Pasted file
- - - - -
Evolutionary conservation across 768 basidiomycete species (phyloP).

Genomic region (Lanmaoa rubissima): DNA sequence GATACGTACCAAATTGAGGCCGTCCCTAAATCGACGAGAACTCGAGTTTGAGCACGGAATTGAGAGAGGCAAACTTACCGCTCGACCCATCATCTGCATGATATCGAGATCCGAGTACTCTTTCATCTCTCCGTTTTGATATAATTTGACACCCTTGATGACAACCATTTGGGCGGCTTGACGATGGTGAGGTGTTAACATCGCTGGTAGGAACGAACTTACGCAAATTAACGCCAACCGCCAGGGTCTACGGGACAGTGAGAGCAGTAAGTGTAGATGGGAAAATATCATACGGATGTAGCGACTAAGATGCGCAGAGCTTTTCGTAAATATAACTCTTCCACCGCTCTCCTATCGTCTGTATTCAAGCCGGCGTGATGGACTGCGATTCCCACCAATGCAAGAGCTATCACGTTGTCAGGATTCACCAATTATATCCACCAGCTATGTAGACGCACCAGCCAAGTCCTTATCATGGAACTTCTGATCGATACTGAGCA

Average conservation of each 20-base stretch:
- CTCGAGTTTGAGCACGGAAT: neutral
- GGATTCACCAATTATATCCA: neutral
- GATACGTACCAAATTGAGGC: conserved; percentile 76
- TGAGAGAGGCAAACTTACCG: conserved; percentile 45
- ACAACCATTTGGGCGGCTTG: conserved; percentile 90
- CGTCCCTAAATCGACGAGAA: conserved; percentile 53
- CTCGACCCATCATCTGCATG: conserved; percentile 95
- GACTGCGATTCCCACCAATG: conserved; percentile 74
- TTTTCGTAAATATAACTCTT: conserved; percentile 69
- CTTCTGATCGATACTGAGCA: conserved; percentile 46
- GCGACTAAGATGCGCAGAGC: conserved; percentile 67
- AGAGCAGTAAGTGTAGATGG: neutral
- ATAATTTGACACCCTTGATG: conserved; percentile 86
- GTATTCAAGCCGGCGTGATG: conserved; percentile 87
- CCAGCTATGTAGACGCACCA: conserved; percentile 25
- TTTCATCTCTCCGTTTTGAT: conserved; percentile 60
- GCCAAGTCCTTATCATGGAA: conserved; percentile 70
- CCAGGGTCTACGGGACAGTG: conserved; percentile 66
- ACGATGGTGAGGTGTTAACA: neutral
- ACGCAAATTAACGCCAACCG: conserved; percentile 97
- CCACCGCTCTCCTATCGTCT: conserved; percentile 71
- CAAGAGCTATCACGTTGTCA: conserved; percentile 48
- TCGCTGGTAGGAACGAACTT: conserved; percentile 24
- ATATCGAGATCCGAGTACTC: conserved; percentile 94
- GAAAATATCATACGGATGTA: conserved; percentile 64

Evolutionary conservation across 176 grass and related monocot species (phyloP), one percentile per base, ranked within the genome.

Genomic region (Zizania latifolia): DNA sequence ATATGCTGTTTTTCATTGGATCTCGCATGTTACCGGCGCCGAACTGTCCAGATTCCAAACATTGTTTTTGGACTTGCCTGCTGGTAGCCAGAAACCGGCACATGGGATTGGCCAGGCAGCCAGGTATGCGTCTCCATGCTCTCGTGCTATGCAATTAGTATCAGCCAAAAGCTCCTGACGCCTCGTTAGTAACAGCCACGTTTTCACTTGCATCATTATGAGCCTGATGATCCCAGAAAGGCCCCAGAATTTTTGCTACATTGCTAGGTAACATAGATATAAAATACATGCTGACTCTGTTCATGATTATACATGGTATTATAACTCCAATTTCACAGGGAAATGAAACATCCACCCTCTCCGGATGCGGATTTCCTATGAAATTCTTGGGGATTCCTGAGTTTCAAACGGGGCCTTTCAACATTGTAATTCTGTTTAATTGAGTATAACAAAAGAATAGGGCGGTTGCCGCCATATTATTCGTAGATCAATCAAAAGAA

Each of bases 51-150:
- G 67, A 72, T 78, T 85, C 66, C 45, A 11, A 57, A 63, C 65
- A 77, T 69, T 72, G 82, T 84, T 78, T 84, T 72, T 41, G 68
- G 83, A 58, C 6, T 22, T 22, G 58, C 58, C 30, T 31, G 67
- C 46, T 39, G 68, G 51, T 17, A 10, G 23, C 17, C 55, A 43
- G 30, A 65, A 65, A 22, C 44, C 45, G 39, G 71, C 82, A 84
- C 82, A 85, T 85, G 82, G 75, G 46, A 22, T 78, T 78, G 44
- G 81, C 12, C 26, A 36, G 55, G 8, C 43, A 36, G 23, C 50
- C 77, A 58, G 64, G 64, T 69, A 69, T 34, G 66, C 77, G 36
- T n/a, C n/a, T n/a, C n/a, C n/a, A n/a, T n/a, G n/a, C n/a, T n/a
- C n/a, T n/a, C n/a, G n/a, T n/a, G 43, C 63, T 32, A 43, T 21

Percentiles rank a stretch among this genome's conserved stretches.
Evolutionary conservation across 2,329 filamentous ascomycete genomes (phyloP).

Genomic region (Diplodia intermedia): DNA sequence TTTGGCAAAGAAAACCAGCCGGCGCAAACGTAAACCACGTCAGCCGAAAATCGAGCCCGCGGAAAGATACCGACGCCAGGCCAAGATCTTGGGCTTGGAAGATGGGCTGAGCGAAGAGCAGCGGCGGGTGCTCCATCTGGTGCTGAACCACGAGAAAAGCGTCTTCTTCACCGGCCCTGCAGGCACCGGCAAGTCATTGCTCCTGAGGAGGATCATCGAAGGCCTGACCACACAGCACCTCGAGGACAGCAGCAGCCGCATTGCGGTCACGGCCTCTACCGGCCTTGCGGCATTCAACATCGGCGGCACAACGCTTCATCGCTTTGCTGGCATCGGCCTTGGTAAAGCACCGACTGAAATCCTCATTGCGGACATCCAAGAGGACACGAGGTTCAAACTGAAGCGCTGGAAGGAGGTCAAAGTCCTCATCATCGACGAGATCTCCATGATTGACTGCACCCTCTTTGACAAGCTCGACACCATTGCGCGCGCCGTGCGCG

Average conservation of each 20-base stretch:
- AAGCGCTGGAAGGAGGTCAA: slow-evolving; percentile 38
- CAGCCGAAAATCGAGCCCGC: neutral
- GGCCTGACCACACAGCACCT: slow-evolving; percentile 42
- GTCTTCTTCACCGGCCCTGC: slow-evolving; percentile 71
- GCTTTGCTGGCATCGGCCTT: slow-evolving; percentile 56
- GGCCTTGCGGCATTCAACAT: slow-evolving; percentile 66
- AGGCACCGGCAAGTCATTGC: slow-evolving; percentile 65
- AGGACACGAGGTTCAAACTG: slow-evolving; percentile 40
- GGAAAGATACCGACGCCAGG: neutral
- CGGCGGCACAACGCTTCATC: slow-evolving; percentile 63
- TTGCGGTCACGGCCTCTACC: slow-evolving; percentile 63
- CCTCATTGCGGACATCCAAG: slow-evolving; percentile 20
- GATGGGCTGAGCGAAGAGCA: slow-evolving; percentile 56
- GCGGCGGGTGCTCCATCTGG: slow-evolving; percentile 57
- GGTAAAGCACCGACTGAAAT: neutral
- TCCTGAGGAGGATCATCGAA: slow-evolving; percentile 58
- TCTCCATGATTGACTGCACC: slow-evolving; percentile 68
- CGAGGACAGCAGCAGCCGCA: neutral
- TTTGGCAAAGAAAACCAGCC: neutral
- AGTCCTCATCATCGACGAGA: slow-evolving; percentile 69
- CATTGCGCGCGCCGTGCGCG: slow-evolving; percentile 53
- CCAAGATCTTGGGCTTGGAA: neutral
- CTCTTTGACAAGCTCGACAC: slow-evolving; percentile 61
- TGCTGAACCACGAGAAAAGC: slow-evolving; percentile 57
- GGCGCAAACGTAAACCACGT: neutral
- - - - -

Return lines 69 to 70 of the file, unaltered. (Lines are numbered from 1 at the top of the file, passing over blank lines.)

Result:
- TGCTGAACCACGAGAAAAGC: slow-evolving; percentile 57
- GGCGCAAACGTAAACCACGT: neutral